A condominium association had an owner that was uncooperative, didn’t like following rules and paid assessments on her own timeframe for more than 10 years. In the spring of 2009, another law firm started collection against the unit owner for unpaid assessments by filing a lien on the property. During the next year and a half, the lien was foreclosed and judgment entered. In November 2011, the property went to sheriff’s sale. At the sheriff’s sale the attorney for the association opened the bidding at $1 and the property was purchased by a third party for $2. When the third party spoke with the unit owner, he felt sorry for her and sold the property back to her. Although the association’s attorney sought and was granted a deficiency judgment, the judgment was not collectible because the unit owner was retired and had no assets. As a result, the association’s debt had increased to more than $22,000, which the association lost due to the purchase of the unit by the third party for $2. In addition, the unit owner was still not paying and continued to be uncooperative. When the unit owner became delinquent again, the association hired The Husch Blackwell Condominium & HOA Law Team to collect the debt or remove the unit owner from the property. HB filed a lien in May 2013. When the owner didn’t pay, HB started foreclosure. After the unit owner answered, HB brought a motion for summary judgment. The court granted the association’s summary judgment motion in November 2013 with a one-year redemption period. When the redemption period expired, HB scheduled the sheriff’s sale and in February 2015, the association became the owner of the unit. The original owner left without the association having to pay the sheriff’s department to evict her. Much to the unit owner’s dismay, she lost the battle and could no longer get away with not paying her assessments. In the end, the association achieved its desired result.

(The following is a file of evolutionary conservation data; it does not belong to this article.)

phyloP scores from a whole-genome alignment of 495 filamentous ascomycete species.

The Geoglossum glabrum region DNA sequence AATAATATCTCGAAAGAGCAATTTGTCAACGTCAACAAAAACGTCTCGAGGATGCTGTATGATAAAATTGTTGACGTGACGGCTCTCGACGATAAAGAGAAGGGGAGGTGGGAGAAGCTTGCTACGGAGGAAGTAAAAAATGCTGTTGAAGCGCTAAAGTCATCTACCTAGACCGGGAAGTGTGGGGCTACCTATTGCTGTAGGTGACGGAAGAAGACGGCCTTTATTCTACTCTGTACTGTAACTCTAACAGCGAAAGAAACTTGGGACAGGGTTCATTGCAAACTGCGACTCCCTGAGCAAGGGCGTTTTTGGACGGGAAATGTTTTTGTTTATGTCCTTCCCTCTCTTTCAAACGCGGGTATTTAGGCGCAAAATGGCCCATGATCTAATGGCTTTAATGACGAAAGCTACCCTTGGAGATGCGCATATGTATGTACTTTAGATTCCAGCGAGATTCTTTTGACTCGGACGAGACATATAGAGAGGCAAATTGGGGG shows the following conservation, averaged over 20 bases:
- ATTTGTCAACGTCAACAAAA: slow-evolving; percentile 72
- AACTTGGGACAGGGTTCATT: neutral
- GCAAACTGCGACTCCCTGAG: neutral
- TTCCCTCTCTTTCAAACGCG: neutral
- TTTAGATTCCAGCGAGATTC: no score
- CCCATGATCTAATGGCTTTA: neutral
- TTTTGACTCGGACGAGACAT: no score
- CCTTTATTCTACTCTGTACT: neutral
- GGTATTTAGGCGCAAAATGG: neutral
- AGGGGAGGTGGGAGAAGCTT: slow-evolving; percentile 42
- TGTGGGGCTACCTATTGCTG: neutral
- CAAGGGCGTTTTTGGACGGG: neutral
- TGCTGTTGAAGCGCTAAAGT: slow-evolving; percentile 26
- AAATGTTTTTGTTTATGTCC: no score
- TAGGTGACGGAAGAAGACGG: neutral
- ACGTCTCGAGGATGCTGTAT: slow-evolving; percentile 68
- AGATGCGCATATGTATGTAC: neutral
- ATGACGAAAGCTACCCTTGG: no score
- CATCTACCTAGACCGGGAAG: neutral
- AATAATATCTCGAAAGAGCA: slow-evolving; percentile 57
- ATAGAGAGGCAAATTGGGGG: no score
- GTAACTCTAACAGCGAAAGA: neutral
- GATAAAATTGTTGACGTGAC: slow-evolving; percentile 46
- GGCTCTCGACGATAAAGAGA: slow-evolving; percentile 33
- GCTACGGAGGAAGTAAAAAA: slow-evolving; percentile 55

Lesson: Hire knowledgeable condominium legal counsel as early as possible. A collection attorney who specializes in condominium law can best pursue all the remedies allowed the association under the governing documents and state law. The HB Condo & HOA Law Team has a proven collection strategy. Since 2012, our team has collected over $9 million in dollars and property.
The HB Condo & HOA Law Team has the only two Wisconsin attorneys who are members of The College of Community Association Lawyers (CCAL). Fewer than 175 attorneys nationwide have been admitted to this prestigious organization. To be granted membership in CCAL requires demonstrated contributions over a number of years in the development of community association law, including publications containing substantive legal writing, teaching and significant involvement in the condominium and HOA law industry. To read more on what sets CCAL attorneys apart, click here.